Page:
My name is Peter McHugh, and I own a pet store called For Pete’s Sake! I thought it was cute, but my Ex-wife hated it, just like she hated the way I smelled when I came home at the end of the day. “Pete, you smell like a gerbil shit on you!” she would say. It always made me laugh, but she never could find the humor in it. Isabel hated animals, ever since she was a child. She told me once that their family cat (a white Siamese named Cheesecake) clawed its way through the fabric beneath the sofa. Unfortunately, the poor thing couldn’t find its way back out and passed away over the long holiday weekend. When Isabel’s family returned next Monday, they couldn’t find Cheesecake. Soon, however, the stench of death led them to the source. That was the last pet her family owned. In fact, Isabel refused to have any animals around after that. I always thought it ironic that I, an animal lover, married someone who detested them. But love always finds a way, right? Call me a clandestine, star-crossed, sentimental bastard, but it’s what I am, for better or worse.
Speaking of ‘for-better-or-worse’, Isabel and I took the vows ten years ago. Her smile was something to behold and captivated me right away. But at night she would leave, and I wouldn’t see her till morning. This last June, I found out why. Isabel had kept a black book and in it were hundreds of names; mostly men, but a few women. Our conversations quickly became cropped and short, like a bad haircut, and after the divorce she moved to Wisconsin. We had no children.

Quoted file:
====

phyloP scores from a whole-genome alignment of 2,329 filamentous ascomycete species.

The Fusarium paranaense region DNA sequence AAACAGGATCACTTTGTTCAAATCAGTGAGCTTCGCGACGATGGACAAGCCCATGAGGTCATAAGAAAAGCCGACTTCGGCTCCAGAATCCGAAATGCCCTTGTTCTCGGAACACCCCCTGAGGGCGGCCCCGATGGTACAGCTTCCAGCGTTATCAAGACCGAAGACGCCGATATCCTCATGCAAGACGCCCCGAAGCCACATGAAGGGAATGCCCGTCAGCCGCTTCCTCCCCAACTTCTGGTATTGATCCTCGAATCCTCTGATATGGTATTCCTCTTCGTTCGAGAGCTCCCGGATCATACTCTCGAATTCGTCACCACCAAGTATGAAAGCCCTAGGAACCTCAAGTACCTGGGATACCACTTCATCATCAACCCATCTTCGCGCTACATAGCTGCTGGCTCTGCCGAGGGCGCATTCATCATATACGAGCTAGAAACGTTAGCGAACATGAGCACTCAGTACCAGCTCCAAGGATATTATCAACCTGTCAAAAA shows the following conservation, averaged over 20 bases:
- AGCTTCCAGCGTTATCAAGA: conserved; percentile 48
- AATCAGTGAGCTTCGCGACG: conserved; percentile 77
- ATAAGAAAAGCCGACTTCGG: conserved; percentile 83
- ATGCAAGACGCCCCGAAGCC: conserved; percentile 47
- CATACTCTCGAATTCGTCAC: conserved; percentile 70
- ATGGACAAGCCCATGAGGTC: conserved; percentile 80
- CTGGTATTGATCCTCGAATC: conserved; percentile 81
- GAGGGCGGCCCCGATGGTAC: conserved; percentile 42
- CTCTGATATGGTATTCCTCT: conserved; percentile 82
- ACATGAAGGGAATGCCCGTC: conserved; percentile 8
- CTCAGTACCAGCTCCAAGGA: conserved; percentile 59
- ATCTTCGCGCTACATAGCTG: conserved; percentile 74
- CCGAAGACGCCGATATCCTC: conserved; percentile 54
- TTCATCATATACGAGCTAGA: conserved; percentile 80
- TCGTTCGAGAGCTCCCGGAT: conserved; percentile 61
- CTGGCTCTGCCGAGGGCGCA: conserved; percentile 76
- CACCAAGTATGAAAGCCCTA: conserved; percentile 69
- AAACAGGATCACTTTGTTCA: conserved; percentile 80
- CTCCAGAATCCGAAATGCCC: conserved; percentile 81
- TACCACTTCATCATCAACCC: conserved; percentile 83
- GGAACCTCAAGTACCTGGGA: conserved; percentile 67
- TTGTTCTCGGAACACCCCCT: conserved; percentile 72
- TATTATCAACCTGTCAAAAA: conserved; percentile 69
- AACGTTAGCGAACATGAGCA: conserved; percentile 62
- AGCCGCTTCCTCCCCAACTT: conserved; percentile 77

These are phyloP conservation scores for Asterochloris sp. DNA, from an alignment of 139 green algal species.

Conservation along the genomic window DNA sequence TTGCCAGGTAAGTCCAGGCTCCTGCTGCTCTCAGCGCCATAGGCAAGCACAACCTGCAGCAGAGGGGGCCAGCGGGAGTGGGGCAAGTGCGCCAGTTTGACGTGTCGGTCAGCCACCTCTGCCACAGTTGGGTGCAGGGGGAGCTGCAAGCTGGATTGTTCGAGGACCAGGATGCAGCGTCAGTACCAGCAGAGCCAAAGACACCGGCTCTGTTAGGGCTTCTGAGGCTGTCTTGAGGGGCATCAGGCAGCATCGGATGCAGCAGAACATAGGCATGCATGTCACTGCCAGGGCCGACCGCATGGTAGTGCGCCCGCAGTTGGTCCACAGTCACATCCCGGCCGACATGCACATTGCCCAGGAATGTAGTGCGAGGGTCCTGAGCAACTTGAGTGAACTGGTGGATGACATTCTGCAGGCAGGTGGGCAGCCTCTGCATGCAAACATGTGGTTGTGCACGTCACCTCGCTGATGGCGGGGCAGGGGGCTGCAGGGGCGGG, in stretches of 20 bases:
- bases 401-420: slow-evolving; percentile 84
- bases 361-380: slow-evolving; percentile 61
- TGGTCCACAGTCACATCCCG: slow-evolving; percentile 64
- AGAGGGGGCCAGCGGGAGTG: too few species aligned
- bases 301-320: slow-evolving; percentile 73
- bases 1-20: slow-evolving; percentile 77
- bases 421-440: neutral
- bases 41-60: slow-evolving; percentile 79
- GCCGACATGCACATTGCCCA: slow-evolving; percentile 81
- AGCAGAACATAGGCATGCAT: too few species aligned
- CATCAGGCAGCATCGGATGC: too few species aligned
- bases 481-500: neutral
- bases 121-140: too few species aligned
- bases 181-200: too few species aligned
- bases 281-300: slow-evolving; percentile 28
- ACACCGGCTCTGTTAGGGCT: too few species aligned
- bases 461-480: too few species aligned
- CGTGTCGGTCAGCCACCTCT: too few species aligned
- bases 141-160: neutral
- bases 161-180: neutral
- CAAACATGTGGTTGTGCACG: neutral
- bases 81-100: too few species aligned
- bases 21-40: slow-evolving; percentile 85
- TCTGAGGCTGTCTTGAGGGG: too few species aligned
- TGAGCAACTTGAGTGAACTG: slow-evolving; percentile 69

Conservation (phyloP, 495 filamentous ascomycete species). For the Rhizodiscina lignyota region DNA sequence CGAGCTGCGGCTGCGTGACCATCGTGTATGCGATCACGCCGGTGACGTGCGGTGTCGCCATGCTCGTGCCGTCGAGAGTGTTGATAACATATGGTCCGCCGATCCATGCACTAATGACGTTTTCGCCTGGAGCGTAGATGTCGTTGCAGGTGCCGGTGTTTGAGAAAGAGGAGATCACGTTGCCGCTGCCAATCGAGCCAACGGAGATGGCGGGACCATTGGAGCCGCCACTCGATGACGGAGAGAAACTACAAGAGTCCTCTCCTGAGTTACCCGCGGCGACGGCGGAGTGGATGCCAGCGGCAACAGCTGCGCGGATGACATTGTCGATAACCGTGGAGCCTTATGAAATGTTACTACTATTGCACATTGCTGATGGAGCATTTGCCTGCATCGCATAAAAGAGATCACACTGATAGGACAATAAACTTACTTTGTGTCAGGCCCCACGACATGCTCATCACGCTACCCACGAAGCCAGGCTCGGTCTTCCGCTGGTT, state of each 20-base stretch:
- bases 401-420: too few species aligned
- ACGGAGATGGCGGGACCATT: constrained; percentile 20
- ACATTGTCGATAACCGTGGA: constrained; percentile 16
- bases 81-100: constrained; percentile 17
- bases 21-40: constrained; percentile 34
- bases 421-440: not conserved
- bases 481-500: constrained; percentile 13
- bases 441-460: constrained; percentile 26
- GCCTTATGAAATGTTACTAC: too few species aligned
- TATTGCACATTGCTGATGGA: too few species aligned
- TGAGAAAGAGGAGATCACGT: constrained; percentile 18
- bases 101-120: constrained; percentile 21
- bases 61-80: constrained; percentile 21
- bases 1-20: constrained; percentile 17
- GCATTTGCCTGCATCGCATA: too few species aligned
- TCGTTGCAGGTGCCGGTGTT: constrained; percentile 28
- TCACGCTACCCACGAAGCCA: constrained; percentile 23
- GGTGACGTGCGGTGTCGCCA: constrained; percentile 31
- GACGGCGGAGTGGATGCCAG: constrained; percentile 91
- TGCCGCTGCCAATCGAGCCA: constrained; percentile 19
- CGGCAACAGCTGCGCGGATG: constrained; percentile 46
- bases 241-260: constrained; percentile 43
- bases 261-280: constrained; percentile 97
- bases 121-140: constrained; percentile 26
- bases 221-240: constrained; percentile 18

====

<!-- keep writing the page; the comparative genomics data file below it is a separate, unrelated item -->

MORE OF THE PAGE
The bell on the front door chimed as another customer entered my store. I have all types of interesting people who come to see me; it’s one of the most enjoyable things about my job. I can usually guess the type of pet a customer owns. For example, the lady in the corner: a tattoo sleeve and nose ring says she’s into exotics, (usually a chinchilla, or a sugar glider). And the guy on aisle two: 5’-6”, maybe a buck-thirty, (probably a snake owner, or something big.) Every pet owner is compensating for something.
I looked down at Snowball, a large, pure white tabby, and wondered if I was compensating for something, too. Funny how Snowball had ended up in my store. I was watching the Yankees completely dismantle the Twins when she just waltzed in one snowy night in early spring of ‘98. She was a night owl, and only came around in the evenings. But most of my customers called her by name now, a reaction that caused Snowball to curl up around their ankles and purr.
The bell over the entry chimed again and I looked up to see a man wearing a sleeveless leather jacket, toting a large glass aquarium. He stumbled drunkenly over to the register and hefted the aquarium onto the scratched plastic laminate countertop.
“Got a prob, Bro,” the broad-shouldered man said. The blonde tufts of facial hair rippled along his jaw line as he spoke.
I looked inside the glass aquarium. Scurrying around inside--more like loping around--was the largest guinea pig I had ever seen in my life. “What do you feed it?” I joked.
The furry rascal inside stopped and gave me a meaningful look. I swear it smiled.
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